Celestial viewing and spring renewal in the early morning

Book by former state foresters details Delaware’s interesting history with trees
April 29, 2022

The day this column runs in print is Arbor Day 2022, which is why I had intended it to be primarily about trees. However, the morning I sat down to write it, in the span of less than three hours, a trio of events occurred that got another area of my brain working. They don’t mean much in the grand scheme of things, but serve as reminders – to me, anyway – that getting outside is important, and that it’s not just humans trying to navigate life on this planet or others.

As the officers from the Milton Police Department could attest, I run before dawn pretty much every day. Most mornings, I head out and it’s just me, a few vehicles, one or two other early morning souls, wildlife and the stars.

This past week has been prime stargazing time – I like how I feel after the run, but it’s a monotonous task and I’ve got to do something when I’m not avoiding cars in the dark. The mornings have been clear, and it’s been pretty cool to see the moon, Jupiter, Venus, Mars and Saturn slowly align. On this particular morning, as I approached the farm field on the corner of Route 16 and Country Road, an orange-tinted, waning-crescent moon sat just above the tree line, with the four planets aligned nicely in a row above it. An only-in-the-movies touch would have been a shooting star, but wishing for that would have been greedy, and being around for a once-in-a-thousand-years event works for me.

A few times a week while I’m running, I come across wildlife that is not expecting to see me. That’s what happened on this morning, but it was still specifically unusual. As I was nearing the end of my run, a family of red foxes – one adult, two babies – sprinted across the road. They stopped and stared. I stopped and made it obvious I wanted significantly less to do with them than they wanted to do with me. They kept moving, then I did too. I believe I may have been watched from the side of the road, but I don’t recall coming across a family out in the open like that before.

Finally, I’ve already written about how I walk my kids to school, which I was doing a couple hours after my run. As we approached Mulberry Street from Mill Park, the three of us, plus a woman walking her dog, saw two goslings trying to climb onto the sidewalk on the Wagamons Pond side of the street. They were trying hard, but their little legs just weren’t able to make the curb. Not surprisingly, my kids really, really wanted me to try to save the goslings. As I crossed the street, one found the curb cut for the entrance to the pond’s parking lot, but the second ran in the opposite direction. After a few hectic seconds of me trying to corner it, without also stepping on it, I managed to get it onto the sidewalk. I wouldn’t say I threw the gosling, but it was definitely a scoop with a little more air to it than anticipated. It lay there recovering for a few seconds, then righted itself and wobbled on its way. The kids and the woman were happy. On the way back from dropping my kids off, I saw the family of geese – two adults and three goslings – making their way across the pond.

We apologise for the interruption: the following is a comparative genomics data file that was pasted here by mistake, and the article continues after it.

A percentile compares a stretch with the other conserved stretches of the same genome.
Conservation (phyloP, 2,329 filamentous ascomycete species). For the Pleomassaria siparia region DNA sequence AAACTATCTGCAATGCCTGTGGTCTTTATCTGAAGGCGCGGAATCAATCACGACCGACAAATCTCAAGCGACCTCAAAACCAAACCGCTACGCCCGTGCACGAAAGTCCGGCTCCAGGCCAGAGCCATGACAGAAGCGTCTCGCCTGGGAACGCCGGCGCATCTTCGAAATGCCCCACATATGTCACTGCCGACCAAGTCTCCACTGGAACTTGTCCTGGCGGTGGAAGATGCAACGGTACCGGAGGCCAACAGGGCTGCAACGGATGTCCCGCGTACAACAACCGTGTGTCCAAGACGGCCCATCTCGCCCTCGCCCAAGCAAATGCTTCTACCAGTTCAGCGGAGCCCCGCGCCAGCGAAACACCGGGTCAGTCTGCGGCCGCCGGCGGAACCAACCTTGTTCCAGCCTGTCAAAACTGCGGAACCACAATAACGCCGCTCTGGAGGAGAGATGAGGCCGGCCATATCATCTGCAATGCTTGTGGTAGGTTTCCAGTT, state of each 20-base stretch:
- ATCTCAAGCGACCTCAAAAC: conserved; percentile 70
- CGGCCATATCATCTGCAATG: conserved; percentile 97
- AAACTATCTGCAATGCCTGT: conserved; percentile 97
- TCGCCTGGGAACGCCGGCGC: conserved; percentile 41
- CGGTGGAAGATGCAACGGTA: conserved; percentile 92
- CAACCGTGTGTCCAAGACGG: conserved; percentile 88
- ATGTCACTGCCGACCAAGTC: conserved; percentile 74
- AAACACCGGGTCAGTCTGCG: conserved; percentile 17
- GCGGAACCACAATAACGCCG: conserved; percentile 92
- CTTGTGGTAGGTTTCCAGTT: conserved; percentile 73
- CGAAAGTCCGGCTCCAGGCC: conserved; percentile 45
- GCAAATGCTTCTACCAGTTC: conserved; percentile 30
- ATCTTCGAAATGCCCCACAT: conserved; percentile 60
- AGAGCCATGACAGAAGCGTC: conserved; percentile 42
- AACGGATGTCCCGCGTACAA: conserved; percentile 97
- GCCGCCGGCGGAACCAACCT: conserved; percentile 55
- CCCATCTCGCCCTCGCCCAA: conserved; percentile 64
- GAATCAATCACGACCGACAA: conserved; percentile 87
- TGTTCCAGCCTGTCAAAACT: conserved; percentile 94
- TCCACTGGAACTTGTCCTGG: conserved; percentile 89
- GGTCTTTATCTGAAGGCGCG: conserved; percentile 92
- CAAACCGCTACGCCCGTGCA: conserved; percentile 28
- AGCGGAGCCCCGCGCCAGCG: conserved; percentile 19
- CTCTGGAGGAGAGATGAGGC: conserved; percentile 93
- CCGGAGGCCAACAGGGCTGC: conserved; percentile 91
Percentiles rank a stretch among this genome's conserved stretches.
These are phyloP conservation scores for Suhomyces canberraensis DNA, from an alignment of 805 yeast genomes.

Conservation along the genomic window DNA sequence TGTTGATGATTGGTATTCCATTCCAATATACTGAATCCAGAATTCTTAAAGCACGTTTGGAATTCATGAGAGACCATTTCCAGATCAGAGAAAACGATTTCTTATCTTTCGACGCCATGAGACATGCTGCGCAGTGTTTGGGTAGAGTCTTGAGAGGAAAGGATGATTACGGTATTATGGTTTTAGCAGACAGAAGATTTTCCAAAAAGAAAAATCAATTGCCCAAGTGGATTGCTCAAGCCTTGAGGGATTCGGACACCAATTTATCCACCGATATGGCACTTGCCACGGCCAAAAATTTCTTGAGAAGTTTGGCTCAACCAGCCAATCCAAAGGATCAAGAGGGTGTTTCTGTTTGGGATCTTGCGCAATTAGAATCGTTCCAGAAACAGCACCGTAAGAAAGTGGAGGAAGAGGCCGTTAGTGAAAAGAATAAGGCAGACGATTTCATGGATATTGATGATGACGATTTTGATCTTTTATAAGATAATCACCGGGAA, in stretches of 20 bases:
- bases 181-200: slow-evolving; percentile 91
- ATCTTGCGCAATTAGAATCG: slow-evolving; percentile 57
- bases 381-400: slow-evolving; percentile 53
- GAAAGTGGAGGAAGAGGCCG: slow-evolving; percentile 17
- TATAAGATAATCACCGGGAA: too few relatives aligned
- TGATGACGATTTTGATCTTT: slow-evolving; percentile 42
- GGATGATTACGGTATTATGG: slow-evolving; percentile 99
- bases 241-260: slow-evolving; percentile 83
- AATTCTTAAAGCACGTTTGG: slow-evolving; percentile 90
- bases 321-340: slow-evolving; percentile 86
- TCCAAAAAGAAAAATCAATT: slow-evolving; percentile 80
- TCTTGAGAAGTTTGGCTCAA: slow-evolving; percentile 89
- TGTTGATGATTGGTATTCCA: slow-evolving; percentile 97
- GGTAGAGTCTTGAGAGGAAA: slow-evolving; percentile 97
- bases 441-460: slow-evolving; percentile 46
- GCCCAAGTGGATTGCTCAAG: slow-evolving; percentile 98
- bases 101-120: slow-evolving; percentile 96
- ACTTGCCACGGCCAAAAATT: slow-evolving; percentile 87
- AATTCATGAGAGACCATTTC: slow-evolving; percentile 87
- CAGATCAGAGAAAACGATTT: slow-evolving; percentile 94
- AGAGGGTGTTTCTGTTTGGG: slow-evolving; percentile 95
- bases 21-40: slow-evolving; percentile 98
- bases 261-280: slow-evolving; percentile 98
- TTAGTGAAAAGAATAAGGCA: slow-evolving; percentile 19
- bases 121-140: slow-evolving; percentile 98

I’m not sure why my brain made me change the course of my column, but I guess you can blame those oxygen-producing trees for giving me a runner’s high that morning.

Delaware has an interesting history with its trees

Because of Arbor Day, the original focus of this column was attending a recent lecture at the Lewes Public Library given by former Delaware State Forester Bob Tjaden. That’s why this column has a photo of Tjaden with it and not any of my morning adventures – I can’t have a camera with me all the time.

About this time last year, Tjaden released a book called “Beneath the Canopy: A Historical View of Forestry in Delaware.” He co-wrote the book with Walt Gabel, who was state forester from 1974 to 1991 and Tjaden’s immediate predecessor.

Tjaden said he recognized the forest industry has all but left the state, which is why he and Gabel, who died in 2016, wanted to write the book. There were a lot of people with stories to tell who were passing away, he said.

During his lecture, Tjaden said Delaware’s forests contain an interesting mix of tree species because it’s about as far south as some northern tree species grow and about as far north as other tree species grow.

He spent the next hour talking about how that mix of trees provided Delawareans across the state with material for a number of uses – shipbuilding in Milford and Milton, paper making and gunpowder in New Castle County, charcoal and wooden basket production in western Sussex, holly wreath making in Milton. He talked about how the sycamore trees along DuPont Highway were planted because Alice du Pont, wife of Coleman du Pont, wanted them. He talked about how the machine allowing for a continuous roll of paper was invented in Delaware and how the peace treaty ending World War II was printed on paper produced in Delaware.

Basically, the book is an interesting read, and I appreciate Tjaden taking the time to put this portion of the state’s history down for the record.

Joke of the Week:

It’s Arbor Day and at some point the weather will turn, so today’s joke is a combo. As always, joke submissions can be sent to

Q: What did the tree wear to the pool party?

A: Swimming trunks!


  • Chris Flood has lived in or visited family in Delaware his whole life. He grew up in Maine, but a block of scrapple was always in the freezer of his parents’ house during his childhood. Contact him at

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